Playing the long game pays off
A generation-spanning development project takes stamina and vision, says Chris Addison-Scott.
A planning process which we began with a private client in 1990 has paid off 26 years later.
The residential development of four acres of greenfield land at Houston, Renfrewshire, is the result of a lengthy process which proves that continuity of management is key in playing the long game. Back in 1990, Elderslie Estates, owners of the Newton Drive Tennis Courts in Elderslie sold the land with the agreement of the tennis club to Wimpey Home.s The club and estate then jointly developed a state of the art facility at the nearby village of Houston. This became the Strathgryffe Tennis, Squash and Fitness Club.
We chose this area specifically to be near an existing community lacking such facilities on a level greenfield site. With careful tree planting the development gave a long-term opportunity for further development by providing a new hard edge to the village. Once the club was developed, the members bought the site, merged with another local club and provided further covered courts with LTA assistance, which would not have been available had they remained as tenants.
The estate had been promoting the potential development land through various house builders over the years. In 2012 they entered into an option agreement with Stewart Milne Homes, who successfully argued that the site be allocated in the Renfrewshire Local Development Plan. The first phase of four acres has now received full planning permission for 32 detached houses.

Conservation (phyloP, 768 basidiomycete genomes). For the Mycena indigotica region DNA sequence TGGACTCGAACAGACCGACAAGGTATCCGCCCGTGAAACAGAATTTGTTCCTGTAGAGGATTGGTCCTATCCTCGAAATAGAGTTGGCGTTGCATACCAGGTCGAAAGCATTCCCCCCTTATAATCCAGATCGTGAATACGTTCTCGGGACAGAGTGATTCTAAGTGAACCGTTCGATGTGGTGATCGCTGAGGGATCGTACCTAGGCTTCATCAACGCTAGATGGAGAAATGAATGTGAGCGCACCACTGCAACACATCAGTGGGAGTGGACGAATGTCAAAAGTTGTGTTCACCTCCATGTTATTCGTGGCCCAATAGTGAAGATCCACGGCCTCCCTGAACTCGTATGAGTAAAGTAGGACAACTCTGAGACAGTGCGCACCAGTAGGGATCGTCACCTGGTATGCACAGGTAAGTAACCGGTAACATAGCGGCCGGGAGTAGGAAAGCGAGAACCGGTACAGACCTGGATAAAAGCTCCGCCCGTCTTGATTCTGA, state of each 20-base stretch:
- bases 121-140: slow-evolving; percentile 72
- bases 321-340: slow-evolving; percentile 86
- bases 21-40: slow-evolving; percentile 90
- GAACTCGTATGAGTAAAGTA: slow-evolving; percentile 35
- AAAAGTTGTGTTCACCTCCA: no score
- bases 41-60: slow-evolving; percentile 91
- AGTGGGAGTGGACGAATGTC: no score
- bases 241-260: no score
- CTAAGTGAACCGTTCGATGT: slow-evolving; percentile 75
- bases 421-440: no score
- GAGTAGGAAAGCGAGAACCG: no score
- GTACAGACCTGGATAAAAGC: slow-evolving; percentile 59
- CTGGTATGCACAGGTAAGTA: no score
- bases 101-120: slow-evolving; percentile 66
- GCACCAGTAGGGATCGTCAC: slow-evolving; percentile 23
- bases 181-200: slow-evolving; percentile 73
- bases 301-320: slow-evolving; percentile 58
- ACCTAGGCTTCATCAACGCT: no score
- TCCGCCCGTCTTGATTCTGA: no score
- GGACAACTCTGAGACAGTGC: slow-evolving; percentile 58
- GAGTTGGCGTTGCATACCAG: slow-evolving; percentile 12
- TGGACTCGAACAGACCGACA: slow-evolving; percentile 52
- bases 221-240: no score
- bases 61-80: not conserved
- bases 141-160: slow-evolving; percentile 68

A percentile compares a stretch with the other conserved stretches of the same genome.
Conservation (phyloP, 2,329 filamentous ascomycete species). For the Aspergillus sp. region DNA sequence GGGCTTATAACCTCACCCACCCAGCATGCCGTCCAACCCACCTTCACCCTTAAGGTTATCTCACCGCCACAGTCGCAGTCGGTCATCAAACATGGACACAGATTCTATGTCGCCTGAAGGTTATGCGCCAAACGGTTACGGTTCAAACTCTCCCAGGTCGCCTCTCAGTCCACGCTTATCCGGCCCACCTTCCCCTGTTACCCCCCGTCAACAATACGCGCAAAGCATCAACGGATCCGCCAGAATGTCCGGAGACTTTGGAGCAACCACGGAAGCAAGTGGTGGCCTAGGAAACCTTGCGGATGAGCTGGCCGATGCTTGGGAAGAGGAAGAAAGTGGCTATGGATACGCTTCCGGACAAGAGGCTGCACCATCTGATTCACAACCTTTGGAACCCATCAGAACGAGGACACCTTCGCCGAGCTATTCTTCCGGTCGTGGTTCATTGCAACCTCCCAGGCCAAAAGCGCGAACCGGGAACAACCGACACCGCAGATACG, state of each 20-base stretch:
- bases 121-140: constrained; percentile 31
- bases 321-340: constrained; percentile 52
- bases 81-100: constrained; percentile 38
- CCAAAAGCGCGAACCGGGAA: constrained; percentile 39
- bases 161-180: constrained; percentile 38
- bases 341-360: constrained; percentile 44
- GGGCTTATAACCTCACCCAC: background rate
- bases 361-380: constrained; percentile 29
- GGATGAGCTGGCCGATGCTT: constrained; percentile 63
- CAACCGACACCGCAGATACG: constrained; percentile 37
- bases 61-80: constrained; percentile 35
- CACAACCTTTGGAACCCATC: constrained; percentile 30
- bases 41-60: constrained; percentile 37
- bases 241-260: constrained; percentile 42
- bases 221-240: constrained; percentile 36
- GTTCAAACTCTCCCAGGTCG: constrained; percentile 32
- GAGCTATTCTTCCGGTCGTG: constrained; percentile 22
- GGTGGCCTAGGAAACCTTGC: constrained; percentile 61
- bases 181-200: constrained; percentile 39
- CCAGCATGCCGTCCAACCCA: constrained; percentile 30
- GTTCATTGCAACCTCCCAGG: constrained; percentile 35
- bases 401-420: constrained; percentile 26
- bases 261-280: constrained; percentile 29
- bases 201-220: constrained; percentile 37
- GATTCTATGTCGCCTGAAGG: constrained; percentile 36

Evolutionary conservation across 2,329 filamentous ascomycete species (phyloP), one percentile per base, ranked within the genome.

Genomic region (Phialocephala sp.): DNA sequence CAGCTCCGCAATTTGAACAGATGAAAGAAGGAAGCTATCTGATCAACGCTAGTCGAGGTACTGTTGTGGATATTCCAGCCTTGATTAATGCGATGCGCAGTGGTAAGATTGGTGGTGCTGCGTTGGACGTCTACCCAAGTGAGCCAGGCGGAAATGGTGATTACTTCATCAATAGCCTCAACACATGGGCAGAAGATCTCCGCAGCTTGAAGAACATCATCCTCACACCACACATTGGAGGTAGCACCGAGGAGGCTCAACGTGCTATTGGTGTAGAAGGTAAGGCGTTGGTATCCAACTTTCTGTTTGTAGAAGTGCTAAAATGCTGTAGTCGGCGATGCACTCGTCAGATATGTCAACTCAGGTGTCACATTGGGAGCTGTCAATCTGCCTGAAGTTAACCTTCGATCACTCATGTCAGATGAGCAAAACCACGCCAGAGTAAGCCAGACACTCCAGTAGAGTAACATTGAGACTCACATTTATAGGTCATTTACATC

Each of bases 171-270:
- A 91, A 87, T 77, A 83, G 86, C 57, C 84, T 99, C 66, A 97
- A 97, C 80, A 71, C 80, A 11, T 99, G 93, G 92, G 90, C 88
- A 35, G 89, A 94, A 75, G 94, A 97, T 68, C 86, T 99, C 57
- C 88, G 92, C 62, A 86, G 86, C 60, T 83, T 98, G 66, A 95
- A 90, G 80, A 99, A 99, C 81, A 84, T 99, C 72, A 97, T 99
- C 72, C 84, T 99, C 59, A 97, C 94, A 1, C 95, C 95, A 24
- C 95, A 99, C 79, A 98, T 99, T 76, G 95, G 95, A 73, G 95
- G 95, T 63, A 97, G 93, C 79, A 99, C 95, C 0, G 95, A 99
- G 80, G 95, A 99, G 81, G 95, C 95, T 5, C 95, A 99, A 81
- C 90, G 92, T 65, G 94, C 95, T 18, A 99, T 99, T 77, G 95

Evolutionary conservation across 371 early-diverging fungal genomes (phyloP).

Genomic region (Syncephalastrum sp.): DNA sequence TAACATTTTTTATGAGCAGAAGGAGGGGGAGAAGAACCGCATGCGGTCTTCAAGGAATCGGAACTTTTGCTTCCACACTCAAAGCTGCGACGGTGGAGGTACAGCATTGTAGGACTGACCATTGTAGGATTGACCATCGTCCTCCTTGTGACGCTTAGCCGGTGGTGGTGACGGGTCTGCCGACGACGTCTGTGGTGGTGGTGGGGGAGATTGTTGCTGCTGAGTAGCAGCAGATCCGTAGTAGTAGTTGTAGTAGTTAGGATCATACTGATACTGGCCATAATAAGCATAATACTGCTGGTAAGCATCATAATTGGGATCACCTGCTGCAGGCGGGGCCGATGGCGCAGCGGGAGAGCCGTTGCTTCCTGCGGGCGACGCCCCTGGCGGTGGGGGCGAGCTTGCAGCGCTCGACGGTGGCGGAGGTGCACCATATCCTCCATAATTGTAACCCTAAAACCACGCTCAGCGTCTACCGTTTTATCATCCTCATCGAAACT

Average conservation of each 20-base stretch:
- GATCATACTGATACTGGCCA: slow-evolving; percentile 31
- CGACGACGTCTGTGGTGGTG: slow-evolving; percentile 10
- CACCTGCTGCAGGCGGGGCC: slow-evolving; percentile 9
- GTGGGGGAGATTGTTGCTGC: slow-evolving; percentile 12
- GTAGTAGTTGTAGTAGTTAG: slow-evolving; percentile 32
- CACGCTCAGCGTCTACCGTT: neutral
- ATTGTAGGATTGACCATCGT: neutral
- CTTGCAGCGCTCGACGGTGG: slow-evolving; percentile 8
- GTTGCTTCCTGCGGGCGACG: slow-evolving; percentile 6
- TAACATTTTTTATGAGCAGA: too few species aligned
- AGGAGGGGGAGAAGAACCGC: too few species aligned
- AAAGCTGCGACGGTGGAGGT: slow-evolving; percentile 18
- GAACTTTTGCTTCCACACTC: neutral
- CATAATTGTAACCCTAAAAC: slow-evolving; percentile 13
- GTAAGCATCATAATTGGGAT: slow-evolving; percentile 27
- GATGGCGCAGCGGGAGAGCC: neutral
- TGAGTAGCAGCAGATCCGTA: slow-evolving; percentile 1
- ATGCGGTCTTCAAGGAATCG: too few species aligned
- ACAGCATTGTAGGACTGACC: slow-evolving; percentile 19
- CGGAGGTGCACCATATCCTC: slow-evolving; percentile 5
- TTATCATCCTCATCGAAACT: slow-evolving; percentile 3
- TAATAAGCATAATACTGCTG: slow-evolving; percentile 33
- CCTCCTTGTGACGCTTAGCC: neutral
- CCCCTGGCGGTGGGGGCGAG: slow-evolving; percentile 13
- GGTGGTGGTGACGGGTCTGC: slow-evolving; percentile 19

In 2000 we had advised the owners to acquire a house and garden in order to facilitate and secure site access and avoid third party rights. This has proved to be essential to avoid the development being held to ransom.
Other issues, such as dealing with rights of servitude and drainage, were also secured with minimum costs because we dealt with them in advance. Price negotiations and resolving abnormal costs have taken almost a year but have been taken amicably with the house builder. There have been no planning contributions or affordable housing provision.
The key ingredients of this generation-spanning project have been to:
- Identify opportunities early
- Engage with the local community
- Undertake enabling works like tree planting
- Secure third-party rights
- Promote sites through well-respected house builders
Delivering this successful project has taken stamina, commitment and vision, and we look forward to seeing this new community thrive.